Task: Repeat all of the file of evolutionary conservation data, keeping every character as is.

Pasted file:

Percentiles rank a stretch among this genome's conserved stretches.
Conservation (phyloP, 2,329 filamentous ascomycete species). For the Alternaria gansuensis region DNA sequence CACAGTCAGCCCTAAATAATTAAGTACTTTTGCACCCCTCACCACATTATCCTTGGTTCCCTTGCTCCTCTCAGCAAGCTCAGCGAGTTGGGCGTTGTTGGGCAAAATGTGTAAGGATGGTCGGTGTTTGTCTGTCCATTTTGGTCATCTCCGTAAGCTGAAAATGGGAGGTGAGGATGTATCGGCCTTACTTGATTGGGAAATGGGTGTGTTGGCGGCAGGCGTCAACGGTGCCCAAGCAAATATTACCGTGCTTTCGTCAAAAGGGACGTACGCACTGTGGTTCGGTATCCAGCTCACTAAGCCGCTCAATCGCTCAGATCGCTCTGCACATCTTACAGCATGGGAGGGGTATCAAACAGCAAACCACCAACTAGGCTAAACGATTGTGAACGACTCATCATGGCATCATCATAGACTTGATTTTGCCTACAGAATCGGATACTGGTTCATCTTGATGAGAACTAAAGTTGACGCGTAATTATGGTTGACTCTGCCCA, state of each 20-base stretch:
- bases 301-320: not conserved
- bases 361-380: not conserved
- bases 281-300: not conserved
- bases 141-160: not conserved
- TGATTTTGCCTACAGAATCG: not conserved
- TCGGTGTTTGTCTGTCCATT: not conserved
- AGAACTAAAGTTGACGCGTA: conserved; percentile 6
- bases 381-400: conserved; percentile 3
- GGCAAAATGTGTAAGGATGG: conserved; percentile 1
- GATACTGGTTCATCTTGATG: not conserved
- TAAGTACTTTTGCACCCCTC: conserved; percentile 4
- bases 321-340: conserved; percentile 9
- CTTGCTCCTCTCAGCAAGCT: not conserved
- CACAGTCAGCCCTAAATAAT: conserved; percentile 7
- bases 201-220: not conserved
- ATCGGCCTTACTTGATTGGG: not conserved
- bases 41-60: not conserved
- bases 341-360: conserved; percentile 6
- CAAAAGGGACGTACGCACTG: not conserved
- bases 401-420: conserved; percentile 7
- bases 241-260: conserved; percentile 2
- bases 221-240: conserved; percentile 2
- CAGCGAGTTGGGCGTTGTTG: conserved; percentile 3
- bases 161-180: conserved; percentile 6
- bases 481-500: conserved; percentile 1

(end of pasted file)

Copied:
Percentiles rank a stretch among this genome's conserved stretches.
Conservation (phyloP, 2,329 filamentous ascomycete species). For the Alternaria gansuensis region DNA sequence CACAGTCAGCCCTAAATAATTAAGTACTTTTGCACCCCTCACCACATTATCCTTGGTTCCCTTGCTCCTCTCAGCAAGCTCAGCGAGTTGGGCGTTGTTGGGCAAAATGTGTAAGGATGGTCGGTGTTTGTCTGTCCATTTTGGTCATCTCCGTAAGCTGAAAATGGGAGGTGAGGATGTATCGGCCTTACTTGATTGGGAAATGGGTGTGTTGGCGGCAGGCGTCAACGGTGCCCAAGCAAATATTACCGTGCTTTCGTCAAAAGGGACGTACGCACTGTGGTTCGGTATCCAGCTCACTAAGCCGCTCAATCGCTCAGATCGCTCTGCACATCTTACAGCATGGGAGGGGTATCAAACAGCAAACCACCAACTAGGCTAAACGATTGTGAACGACTCATCATGGCATCATCATAGACTTGATTTTGCCTACAGAATCGGATACTGGTTCATCTTGATGAGAACTAAAGTTGACGCGTAATTATGGTTGACTCTGCCCA, state of each 20-base stretch:
- bases 301-320: not conserved
- bases 361-380: not conserved
- bases 281-300: not conserved
- bases 141-160: not conserved
- TGATTTTGCCTACAGAATCG: not conserved
- TCGGTGTTTGTCTGTCCATT: not conserved
- AGAACTAAAGTTGACGCGTA: conserved; percentile 6
- bases 381-400: conserved; percentile 3
- GGCAAAATGTGTAAGGATGG: conserved; percentile 1
- GATACTGGTTCATCTTGATG: not conserved
- TAAGTACTTTTGCACCCCTC: conserved; percentile 4
- bases 321-340: conserved; percentile 9
- CTTGCTCCTCTCAGCAAGCT: not conserved
- CACAGTCAGCCCTAAATAAT: conserved; percentile 7
- bases 201-220: not conserved
- ATCGGCCTTACTTGATTGGG: not conserved
- bases 41-60: not conserved
- bases 341-360: conserved; percentile 6
- CAAAAGGGACGTACGCACTG: not conserved
- bases 401-420: conserved; percentile 7
- bases 241-260: conserved; percentile 2
- bases 221-240: conserved; percentile 2
- CAGCGAGTTGGGCGTTGTTG: conserved; percentile 3
- bases 161-180: conserved; percentile 6
- bases 481-500: conserved; percentile 1